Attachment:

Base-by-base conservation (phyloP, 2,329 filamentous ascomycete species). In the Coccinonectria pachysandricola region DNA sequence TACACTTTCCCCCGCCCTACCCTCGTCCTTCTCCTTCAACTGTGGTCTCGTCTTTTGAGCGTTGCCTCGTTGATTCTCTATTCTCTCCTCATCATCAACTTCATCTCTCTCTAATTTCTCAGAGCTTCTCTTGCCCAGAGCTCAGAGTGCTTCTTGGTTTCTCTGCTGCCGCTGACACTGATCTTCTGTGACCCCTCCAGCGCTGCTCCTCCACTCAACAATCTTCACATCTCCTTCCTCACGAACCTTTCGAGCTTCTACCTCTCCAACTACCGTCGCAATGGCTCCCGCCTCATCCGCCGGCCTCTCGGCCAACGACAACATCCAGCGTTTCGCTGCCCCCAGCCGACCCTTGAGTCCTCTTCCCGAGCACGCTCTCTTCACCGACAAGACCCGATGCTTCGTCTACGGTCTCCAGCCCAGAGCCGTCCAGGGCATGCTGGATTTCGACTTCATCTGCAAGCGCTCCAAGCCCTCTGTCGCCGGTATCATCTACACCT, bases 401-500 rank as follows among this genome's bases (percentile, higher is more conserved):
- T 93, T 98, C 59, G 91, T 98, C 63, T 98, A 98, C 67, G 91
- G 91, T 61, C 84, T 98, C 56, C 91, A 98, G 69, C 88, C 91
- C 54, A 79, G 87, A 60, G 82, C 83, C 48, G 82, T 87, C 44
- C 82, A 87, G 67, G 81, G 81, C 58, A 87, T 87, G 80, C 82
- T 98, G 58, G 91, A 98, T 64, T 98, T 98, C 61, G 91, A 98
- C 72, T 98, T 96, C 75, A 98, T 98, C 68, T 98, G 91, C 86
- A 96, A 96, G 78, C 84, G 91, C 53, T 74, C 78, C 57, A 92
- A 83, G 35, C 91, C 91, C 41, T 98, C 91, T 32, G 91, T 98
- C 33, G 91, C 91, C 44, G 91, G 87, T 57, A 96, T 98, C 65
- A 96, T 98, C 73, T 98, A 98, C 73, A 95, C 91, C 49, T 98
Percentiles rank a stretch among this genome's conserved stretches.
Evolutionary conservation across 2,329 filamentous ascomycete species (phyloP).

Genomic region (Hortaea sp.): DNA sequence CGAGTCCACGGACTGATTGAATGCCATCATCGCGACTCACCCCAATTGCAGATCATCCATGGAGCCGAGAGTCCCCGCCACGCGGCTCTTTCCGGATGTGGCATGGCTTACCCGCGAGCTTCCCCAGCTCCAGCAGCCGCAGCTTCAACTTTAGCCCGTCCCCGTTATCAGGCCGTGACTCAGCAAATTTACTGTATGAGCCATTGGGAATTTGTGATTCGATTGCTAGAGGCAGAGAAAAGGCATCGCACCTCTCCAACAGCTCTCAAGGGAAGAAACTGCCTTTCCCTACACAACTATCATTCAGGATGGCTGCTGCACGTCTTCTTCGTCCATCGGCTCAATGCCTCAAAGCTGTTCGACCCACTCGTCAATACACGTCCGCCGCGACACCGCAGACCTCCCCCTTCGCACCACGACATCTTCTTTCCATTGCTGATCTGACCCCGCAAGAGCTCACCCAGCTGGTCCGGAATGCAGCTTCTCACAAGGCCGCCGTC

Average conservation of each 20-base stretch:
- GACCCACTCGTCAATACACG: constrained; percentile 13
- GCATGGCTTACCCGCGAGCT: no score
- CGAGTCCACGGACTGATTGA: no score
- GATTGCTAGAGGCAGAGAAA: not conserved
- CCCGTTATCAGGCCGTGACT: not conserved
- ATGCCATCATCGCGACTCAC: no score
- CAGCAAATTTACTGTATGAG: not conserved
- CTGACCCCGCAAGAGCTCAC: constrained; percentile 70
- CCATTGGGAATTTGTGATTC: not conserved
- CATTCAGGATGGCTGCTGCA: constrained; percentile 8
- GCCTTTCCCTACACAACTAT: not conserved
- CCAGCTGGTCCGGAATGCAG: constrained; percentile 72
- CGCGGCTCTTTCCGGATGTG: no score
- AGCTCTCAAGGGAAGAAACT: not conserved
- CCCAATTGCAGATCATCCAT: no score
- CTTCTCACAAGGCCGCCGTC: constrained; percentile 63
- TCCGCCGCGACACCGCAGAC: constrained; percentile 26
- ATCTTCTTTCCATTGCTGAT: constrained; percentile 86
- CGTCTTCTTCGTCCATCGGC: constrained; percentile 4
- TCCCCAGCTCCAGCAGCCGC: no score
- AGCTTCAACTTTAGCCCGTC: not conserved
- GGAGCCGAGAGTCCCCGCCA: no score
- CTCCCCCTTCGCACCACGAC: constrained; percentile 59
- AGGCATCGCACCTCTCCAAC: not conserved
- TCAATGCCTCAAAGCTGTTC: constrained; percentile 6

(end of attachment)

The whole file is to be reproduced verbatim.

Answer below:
Base-by-base conservation (phyloP, 2,329 filamentous ascomycete species). In the Coccinonectria pachysandricola region DNA sequence TACACTTTCCCCCGCCCTACCCTCGTCCTTCTCCTTCAACTGTGGTCTCGTCTTTTGAGCGTTGCCTCGTTGATTCTCTATTCTCTCCTCATCATCAACTTCATCTCTCTCTAATTTCTCAGAGCTTCTCTTGCCCAGAGCTCAGAGTGCTTCTTGGTTTCTCTGCTGCCGCTGACACTGATCTTCTGTGACCCCTCCAGCGCTGCTCCTCCACTCAACAATCTTCACATCTCCTTCCTCACGAACCTTTCGAGCTTCTACCTCTCCAACTACCGTCGCAATGGCTCCCGCCTCATCCGCCGGCCTCTCGGCCAACGACAACATCCAGCGTTTCGCTGCCCCCAGCCGACCCTTGAGTCCTCTTCCCGAGCACGCTCTCTTCACCGACAAGACCCGATGCTTCGTCTACGGTCTCCAGCCCAGAGCCGTCCAGGGCATGCTGGATTTCGACTTCATCTGCAAGCGCTCCAAGCCCTCTGTCGCCGGTATCATCTACACCT, bases 401-500 rank as follows among this genome's bases (percentile, higher is more conserved):
- T 93, T 98, C 59, G 91, T 98, C 63, T 98, A 98, C 67, G 91
- G 91, T 61, C 84, T 98, C 56, C 91, A 98, G 69, C 88, C 91
- C 54, A 79, G 87, A 60, G 82, C 83, C 48, G 82, T 87, C 44
- C 82, A 87, G 67, G 81, G 81, C 58, A 87, T 87, G 80, C 82
- T 98, G 58, G 91, A 98, T 64, T 98, T 98, C 61, G 91, A 98
- C 72, T 98, T 96, C 75, A 98, T 98, C 68, T 98, G 91, C 86
- A 96, A 96, G 78, C 84, G 91, C 53, T 74, C 78, C 57, A 92
- A 83, G 35, C 91, C 91, C 41, T 98, C 91, T 32, G 91, T 98
- C 33, G 91, C 91, C 44, G 91, G 87, T 57, A 96, T 98, C 65
- A 96, T 98, C 73, T 98, A 98, C 73, A 95, C 91, C 49, T 98
Percentiles rank a stretch among this genome's conserved stretches.
Evolutionary conservation across 2,329 filamentous ascomycete species (phyloP).

Genomic region (Hortaea sp.): DNA sequence CGAGTCCACGGACTGATTGAATGCCATCATCGCGACTCACCCCAATTGCAGATCATCCATGGAGCCGAGAGTCCCCGCCACGCGGCTCTTTCCGGATGTGGCATGGCTTACCCGCGAGCTTCCCCAGCTCCAGCAGCCGCAGCTTCAACTTTAGCCCGTCCCCGTTATCAGGCCGTGACTCAGCAAATTTACTGTATGAGCCATTGGGAATTTGTGATTCGATTGCTAGAGGCAGAGAAAAGGCATCGCACCTCTCCAACAGCTCTCAAGGGAAGAAACTGCCTTTCCCTACACAACTATCATTCAGGATGGCTGCTGCACGTCTTCTTCGTCCATCGGCTCAATGCCTCAAAGCTGTTCGACCCACTCGTCAATACACGTCCGCCGCGACACCGCAGACCTCCCCCTTCGCACCACGACATCTTCTTTCCATTGCTGATCTGACCCCGCAAGAGCTCACCCAGCTGGTCCGGAATGCAGCTTCTCACAAGGCCGCCGTC

Average conservation of each 20-base stretch:
- GACCCACTCGTCAATACACG: constrained; percentile 13
- GCATGGCTTACCCGCGAGCT: no score
- CGAGTCCACGGACTGATTGA: no score
- GATTGCTAGAGGCAGAGAAA: not conserved
- CCCGTTATCAGGCCGTGACT: not conserved
- ATGCCATCATCGCGACTCAC: no score
- CAGCAAATTTACTGTATGAG: not conserved
- CTGACCCCGCAAGAGCTCAC: constrained; percentile 70
- CCATTGGGAATTTGTGATTC: not conserved
- CATTCAGGATGGCTGCTGCA: constrained; percentile 8
- GCCTTTCCCTACACAACTAT: not conserved
- CCAGCTGGTCCGGAATGCAG: constrained; percentile 72
- CGCGGCTCTTTCCGGATGTG: no score
- AGCTCTCAAGGGAAGAAACT: not conserved
- CCCAATTGCAGATCATCCAT: no score
- CTTCTCACAAGGCCGCCGTC: constrained; percentile 63
- TCCGCCGCGACACCGCAGAC: constrained; percentile 26
- ATCTTCTTTCCATTGCTGAT: constrained; percentile 86
- CGTCTTCTTCGTCCATCGGC: constrained; percentile 4
- TCCCCAGCTCCAGCAGCCGC: no score
- AGCTTCAACTTTAGCCCGTC: not conserved
- GGAGCCGAGAGTCCCCGCCA: no score
- CTCCCCCTTCGCACCACGAC: constrained; percentile 59
- AGGCATCGCACCTCTCCAAC: not conserved
- TCAATGCCTCAAAGCTGTTC: constrained; percentile 6